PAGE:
“Details over two decades of community archaeology at one of the most important French colonial forts of the Great Lakes region. Nassaney and his collaborators employ documentary and material perspectives to bring to life this strategic place, presenting new, thought-provoking information to those interested in colonial history and French and American Indian heritage.”—Douglas C. Wilson, coeditor of Exploring Fort Vancouver
“Provides thoughtful analysis of detailed data on a number of topics that will be invaluable for historical archaeologists working on similar sites.”—Elizabeth M. Scott, editor of Archaeological Perspectives on the French in the New World
Fort St. Joseph Revealed is the first synthesis of archaeological and documentary data on one of the most important French colonial outposts in the western Great Lakes region. Located in what is now Michigan, Fort St. Joseph was home to a flourishing fur trade society from the 1680s to 1781. The site—lost for centuries—was discovered in 1998 by volume editor Michael Nassaney and his colleagues, who summarize their extensive excavations at the fort and surrounding areas in these essays.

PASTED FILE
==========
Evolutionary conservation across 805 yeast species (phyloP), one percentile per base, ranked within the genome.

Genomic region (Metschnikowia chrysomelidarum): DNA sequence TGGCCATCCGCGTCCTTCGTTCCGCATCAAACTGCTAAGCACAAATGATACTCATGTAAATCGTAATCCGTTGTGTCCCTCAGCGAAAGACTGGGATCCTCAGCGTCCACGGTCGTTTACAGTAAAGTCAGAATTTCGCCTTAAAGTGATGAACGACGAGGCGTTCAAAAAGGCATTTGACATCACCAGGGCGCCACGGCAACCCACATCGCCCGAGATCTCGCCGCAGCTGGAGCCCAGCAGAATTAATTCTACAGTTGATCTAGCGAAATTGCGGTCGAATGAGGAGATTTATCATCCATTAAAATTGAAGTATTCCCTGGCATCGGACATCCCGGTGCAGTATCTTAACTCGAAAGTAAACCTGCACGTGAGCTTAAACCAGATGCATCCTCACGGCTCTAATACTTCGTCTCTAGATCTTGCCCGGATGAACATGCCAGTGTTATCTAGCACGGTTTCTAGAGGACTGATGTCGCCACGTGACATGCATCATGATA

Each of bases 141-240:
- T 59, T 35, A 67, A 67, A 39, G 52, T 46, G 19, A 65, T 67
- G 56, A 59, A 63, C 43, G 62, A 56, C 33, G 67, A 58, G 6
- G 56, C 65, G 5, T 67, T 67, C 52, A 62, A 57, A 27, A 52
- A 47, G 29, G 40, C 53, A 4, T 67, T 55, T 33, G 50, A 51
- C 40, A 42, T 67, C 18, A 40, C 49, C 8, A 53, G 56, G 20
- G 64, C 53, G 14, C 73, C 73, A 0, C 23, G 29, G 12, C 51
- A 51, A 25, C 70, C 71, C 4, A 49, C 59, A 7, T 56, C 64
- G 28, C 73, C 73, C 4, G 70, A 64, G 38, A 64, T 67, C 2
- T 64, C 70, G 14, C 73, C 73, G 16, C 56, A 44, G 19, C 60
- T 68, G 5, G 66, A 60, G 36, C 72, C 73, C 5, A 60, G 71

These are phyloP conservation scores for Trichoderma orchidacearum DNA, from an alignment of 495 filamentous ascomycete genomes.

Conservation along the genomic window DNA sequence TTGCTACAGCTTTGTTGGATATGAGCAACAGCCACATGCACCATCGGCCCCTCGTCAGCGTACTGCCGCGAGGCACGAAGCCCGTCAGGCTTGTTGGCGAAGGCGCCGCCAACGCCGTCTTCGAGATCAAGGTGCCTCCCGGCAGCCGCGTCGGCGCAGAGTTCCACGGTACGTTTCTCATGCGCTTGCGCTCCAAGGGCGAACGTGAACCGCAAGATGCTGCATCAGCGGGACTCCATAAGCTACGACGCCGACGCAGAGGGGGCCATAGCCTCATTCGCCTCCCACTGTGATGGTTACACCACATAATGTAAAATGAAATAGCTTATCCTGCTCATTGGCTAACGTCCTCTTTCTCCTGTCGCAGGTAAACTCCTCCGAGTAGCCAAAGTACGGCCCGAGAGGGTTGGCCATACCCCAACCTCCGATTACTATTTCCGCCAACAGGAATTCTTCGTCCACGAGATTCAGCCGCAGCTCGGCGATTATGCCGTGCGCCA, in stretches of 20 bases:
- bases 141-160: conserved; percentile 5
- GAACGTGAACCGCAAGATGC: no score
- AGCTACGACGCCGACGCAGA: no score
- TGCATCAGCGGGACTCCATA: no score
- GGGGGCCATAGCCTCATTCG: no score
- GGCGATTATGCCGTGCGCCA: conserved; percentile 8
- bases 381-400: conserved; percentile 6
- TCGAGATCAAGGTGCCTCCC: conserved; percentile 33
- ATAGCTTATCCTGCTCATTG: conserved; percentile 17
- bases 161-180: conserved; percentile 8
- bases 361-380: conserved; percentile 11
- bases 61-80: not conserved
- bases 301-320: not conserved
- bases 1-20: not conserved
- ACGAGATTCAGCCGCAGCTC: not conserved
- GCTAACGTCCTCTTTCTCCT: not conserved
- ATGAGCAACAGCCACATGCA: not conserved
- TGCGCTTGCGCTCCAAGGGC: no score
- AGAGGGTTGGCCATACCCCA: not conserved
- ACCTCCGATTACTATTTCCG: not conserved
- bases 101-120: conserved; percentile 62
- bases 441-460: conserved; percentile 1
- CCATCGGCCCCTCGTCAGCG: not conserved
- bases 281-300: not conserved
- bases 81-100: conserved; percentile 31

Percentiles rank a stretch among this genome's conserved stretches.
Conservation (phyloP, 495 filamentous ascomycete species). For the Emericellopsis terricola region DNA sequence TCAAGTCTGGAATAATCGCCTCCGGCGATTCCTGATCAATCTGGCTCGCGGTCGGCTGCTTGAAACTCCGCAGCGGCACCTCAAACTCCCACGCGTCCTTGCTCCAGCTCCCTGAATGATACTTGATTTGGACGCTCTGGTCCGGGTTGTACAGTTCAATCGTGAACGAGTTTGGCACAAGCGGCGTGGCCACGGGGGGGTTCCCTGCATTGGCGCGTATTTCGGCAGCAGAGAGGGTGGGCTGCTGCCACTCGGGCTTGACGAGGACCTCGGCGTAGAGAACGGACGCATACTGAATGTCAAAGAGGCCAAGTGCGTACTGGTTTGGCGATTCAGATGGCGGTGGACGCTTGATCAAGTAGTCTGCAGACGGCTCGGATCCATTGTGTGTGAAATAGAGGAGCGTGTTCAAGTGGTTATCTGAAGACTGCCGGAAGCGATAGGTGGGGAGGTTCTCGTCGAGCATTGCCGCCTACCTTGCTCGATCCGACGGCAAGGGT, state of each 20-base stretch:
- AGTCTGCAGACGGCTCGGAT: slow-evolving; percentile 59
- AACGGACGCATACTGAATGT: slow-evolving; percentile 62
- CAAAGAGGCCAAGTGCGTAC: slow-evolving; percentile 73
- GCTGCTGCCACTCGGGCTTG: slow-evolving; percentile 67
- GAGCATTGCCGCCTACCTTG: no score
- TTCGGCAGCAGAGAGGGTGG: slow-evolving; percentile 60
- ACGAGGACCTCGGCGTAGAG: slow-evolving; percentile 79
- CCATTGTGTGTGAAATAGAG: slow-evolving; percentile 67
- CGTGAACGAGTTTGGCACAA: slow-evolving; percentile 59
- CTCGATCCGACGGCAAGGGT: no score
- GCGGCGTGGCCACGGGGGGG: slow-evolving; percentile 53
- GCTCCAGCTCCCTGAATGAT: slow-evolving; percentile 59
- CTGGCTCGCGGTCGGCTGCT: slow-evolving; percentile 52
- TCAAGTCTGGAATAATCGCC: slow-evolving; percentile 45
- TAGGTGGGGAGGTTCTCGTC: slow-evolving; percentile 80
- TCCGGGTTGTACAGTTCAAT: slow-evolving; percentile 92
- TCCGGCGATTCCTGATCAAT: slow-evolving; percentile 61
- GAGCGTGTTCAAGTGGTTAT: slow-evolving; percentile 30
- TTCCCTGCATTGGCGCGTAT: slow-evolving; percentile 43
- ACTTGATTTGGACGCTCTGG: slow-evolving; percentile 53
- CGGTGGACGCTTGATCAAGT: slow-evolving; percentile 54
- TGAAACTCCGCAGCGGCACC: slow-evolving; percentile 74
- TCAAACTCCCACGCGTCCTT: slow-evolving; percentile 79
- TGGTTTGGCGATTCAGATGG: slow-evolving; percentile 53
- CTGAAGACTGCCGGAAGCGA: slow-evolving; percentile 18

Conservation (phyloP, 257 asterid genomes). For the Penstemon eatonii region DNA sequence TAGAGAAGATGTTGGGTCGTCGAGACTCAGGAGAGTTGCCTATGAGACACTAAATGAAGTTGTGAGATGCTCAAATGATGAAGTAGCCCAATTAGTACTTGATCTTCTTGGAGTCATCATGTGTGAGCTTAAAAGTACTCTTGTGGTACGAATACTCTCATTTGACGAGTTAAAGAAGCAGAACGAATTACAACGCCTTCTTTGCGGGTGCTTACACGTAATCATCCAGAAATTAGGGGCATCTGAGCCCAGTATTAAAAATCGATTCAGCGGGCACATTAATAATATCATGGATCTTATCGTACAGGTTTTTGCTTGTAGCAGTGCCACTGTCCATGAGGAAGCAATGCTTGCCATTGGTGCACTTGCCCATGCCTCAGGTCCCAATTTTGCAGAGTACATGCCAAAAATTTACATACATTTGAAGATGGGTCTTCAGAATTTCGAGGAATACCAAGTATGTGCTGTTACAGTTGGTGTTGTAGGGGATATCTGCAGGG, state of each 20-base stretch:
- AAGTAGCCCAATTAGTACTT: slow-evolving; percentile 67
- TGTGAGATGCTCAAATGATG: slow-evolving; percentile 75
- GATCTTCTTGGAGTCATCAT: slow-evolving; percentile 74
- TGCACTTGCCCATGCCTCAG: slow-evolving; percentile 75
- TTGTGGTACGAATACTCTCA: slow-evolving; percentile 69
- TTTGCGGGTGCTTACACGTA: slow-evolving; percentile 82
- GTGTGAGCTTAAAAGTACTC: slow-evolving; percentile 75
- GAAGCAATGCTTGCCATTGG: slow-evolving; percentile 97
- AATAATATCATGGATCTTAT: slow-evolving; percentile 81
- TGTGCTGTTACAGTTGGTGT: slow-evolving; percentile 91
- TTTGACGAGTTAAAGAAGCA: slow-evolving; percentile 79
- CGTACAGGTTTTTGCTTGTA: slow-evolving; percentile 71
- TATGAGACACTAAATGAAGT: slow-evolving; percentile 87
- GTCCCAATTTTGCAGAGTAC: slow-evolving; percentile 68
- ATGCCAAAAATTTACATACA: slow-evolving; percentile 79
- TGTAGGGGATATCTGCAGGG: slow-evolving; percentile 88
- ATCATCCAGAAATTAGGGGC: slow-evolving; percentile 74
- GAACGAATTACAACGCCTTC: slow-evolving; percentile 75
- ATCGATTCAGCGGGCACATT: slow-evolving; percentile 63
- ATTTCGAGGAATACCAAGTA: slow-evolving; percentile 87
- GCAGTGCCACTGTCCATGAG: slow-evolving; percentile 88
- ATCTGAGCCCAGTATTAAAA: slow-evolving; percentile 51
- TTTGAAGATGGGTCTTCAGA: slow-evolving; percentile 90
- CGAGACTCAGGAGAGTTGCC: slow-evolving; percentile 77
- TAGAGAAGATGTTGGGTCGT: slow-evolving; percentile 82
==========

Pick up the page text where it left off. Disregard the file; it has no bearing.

Contributors analyze material evidence including animal bones, lead seals, and smudge pits to reconstruct the foodways, architectural traditions, crafts, trade, and hide processing methods of the fur trade. They discuss the complex relationship between the French traders and local Native populations, who relied on each other for survival and forged various links across their communities. Featuring a thought-provoking look at the award-winning public archaeology program at the site, this volume will inspire researchers with the potential of community-based service learning initiatives that tap into the analytical power at the interface of history and archaeology.
Michael S. Nassaney is professor of anthropology at Western Michigan University and principal investigator of the Fort St. Joseph Archaeological Project. He is the author of The Archaeology of the North American Fur Trade and coeditor of Interpretations of Native North American Life: Material Contributions to Ethnohistory. Contributors: Michael S. Nassaney | Uzi Baram | Sherene Baugher | Elizabeth S. Chilton | James A. Delle | Philip Duke | Siobhan M. Hart | Mary Ann Levine | Scott A. McLaughlin | Rubén G. Mendoza | Paul Reckner | Paul A. Shackel | Paul T. Thacker